Social Security Disability (SSD) is a federal program that provides income assistance to people who are unable to work due to a disability. To qualify for SSD, a person must meet certain medical criteria and have paid into the Social Security system through payroll taxes wihin the 5 years preceeding the date they allege they became disabled.
Some people might see SSD as a plan to take care of them financially should they become unable to work. In reality, however, Social Security Disability is far more like a lotery ticket. This is because that SSD is not a guarantee and not everyone who applies will be approved. In fact, the approval process can be quite rigorous and involve extensive medical documentation and a long, time consuming process that often requires hiring a Social Security Disability lawyer. In Connecticut, in 2022, only 41% of those that applied for SSD were actually awarded benefits. This includes all applicants including those with end stage cancer and stage IV kidney disease.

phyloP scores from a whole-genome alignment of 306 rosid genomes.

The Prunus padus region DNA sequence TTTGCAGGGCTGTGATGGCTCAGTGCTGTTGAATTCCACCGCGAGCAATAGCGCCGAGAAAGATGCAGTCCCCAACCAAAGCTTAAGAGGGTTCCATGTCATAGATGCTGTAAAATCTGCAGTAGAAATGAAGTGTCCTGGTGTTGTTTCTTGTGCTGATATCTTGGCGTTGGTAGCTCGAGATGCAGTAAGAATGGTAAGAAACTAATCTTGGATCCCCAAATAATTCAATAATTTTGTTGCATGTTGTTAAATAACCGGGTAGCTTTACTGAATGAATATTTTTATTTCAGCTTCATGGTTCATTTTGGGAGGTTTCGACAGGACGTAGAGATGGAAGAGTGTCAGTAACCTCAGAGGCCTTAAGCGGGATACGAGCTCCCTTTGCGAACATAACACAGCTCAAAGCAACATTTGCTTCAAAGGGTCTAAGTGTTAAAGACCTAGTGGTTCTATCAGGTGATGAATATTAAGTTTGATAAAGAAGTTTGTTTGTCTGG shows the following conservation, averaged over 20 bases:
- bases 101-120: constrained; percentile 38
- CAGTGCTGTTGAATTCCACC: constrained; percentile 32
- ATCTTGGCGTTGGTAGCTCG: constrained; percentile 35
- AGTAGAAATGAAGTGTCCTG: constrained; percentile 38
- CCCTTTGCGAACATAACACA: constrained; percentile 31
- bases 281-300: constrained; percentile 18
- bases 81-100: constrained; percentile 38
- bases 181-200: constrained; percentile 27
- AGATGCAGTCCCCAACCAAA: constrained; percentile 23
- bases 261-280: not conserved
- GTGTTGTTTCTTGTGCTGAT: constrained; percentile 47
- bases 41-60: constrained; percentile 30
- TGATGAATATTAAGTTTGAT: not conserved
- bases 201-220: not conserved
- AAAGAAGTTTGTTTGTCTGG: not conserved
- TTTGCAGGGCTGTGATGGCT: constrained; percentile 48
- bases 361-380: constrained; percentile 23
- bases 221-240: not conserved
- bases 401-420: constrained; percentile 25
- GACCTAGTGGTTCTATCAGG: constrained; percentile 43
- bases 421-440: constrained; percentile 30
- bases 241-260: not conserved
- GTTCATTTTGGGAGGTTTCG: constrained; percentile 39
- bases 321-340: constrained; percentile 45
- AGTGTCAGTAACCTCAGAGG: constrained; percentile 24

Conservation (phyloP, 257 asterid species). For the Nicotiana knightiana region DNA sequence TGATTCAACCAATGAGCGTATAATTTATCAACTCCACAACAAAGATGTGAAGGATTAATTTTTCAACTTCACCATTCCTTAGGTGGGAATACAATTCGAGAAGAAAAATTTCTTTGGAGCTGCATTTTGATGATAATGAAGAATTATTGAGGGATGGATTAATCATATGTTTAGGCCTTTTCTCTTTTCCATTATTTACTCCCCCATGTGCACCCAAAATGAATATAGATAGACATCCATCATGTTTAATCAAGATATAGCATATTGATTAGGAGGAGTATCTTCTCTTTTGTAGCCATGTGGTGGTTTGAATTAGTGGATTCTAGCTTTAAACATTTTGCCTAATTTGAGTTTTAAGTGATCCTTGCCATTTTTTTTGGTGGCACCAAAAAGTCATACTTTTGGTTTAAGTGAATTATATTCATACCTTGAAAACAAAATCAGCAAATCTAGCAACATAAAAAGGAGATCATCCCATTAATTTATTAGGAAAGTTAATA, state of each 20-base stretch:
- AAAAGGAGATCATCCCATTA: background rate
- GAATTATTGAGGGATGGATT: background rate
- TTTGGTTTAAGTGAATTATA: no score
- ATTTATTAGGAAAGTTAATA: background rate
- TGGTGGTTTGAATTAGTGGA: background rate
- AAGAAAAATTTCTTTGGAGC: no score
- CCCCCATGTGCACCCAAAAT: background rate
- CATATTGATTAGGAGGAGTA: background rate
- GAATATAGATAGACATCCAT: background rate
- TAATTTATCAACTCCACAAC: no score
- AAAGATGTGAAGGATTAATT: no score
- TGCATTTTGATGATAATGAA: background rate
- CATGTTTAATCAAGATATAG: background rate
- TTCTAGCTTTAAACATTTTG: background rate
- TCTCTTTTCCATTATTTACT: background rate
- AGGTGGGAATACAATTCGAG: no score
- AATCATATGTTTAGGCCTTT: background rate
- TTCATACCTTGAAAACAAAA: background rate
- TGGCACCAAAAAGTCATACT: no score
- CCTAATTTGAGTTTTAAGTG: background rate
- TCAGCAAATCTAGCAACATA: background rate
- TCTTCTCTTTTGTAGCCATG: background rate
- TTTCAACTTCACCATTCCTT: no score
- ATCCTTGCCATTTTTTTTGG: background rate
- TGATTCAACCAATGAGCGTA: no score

Even if you are successful in obtaining SSD benefits, the monthly stipend are often not enough to fully support a person and their family. The average monthly benefit amount for SSD recipients in 2021 was $1,277, which is often not enough to cover all expenses.
Therefore, while SSD can provide some financial assistance to those who are unable to work due to a disability, it is not a comprehensive plan for financial stability and should not be relied upon as the sole source of income.
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